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Moral Agency and Legal Responsibility

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moral agencyWhat distinguishes humans from other animals is that we use reason and reflect on our beliefs, values, expectations and experiences, to make important judgments and decisions - we are rational. In the absence of such capacities we cannot be held responsible for our decisions and actions - we would no longer be moral agents. Recent evidence from the sciences of the mind, particularly cognitive neuroscience, suggests that we may not be as morally rational as we thought. This raises questions about the scientific and theoretical foundations of moral agency, which will therefore clearly have normative implications. Will this change the way we think of ourselves as persons and moral agents? The neuroscientific data has also refuelled some debates central in moral philosophy, particularly metaethics. How does neuroscientific data bear on these topics, and can it inform those philosophical debates?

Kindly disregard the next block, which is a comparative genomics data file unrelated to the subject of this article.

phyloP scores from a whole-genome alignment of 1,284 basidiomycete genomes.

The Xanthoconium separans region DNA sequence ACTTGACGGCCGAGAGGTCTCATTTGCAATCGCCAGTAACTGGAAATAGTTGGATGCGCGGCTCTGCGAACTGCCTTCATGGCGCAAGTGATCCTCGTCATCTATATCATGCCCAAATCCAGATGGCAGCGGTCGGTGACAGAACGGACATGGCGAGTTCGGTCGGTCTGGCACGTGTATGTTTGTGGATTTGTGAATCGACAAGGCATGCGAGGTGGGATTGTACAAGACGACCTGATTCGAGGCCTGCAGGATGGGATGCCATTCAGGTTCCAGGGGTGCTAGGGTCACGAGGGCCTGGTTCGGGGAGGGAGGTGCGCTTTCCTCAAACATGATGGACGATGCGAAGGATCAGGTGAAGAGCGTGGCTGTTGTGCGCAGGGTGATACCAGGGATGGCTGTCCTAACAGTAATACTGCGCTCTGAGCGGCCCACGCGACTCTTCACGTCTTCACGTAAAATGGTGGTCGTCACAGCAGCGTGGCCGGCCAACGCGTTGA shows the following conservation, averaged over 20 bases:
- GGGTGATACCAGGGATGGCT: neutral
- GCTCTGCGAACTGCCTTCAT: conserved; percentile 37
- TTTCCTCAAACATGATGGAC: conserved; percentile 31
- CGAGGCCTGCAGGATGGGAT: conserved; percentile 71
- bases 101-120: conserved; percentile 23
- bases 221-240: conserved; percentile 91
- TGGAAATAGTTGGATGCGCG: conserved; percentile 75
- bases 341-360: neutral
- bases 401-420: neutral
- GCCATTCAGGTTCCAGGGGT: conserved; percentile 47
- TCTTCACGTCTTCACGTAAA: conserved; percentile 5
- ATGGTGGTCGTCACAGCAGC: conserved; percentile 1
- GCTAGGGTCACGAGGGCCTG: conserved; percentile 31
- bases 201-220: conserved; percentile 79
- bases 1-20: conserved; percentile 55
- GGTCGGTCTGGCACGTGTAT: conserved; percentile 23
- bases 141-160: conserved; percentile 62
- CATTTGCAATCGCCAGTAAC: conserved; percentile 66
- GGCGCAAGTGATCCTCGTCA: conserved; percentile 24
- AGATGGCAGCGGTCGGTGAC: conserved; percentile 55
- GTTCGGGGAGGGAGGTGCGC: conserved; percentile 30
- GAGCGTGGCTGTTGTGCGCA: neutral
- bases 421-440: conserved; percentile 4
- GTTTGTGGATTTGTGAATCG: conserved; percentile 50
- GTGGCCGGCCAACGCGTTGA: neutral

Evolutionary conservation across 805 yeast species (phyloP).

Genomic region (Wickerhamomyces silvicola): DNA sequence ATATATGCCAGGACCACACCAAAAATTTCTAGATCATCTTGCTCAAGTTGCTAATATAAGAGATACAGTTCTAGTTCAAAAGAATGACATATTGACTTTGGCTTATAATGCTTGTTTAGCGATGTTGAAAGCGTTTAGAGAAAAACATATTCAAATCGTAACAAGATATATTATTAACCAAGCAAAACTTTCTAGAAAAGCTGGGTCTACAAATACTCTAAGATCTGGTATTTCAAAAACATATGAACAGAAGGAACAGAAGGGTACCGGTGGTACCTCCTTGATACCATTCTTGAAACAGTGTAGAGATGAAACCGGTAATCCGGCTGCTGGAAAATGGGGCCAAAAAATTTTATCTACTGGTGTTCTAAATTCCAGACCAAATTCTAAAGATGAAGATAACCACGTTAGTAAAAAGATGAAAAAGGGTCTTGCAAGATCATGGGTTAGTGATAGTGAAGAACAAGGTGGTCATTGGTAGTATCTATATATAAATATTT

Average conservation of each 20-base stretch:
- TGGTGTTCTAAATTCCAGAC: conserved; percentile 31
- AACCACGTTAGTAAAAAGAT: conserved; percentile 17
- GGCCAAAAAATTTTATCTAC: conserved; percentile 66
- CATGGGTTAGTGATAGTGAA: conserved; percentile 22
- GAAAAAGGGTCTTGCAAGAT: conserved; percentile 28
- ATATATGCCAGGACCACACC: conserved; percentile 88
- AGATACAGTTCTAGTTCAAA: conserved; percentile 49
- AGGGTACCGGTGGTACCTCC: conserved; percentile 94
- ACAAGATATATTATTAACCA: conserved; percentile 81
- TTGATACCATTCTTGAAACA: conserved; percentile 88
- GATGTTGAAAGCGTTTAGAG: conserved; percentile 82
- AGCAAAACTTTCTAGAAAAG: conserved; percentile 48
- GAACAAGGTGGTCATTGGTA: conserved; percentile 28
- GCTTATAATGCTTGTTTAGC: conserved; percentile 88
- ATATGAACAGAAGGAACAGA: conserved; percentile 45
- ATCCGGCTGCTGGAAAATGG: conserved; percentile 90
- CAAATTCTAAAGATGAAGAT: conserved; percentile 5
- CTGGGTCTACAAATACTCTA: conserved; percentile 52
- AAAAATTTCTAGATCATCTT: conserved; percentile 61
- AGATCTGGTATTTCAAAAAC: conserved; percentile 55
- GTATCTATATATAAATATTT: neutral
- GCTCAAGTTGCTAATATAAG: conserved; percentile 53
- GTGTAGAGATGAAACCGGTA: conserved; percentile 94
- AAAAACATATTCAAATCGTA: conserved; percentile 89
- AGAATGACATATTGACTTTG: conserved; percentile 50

Neurological dysfunction is generally held to be relevant to a defendant’s responsibility for their actions. Hence when diminished responsibility can be established by appeal to neurological dysfunction (“neuro-mitigation”), then it is reasonable that the defendant receives a proportionate punishment. However, the challenge of imputing responsibility is difficult given the multitude of the deterministic effects of brain function, genetic predispositions, experience and environment. Hence one ought to ask whether cognitive neuroscience, amongst other sciences of the mind, will have a bearing on the legal doctrine of mens rae and thus change our perception of legal responsibility?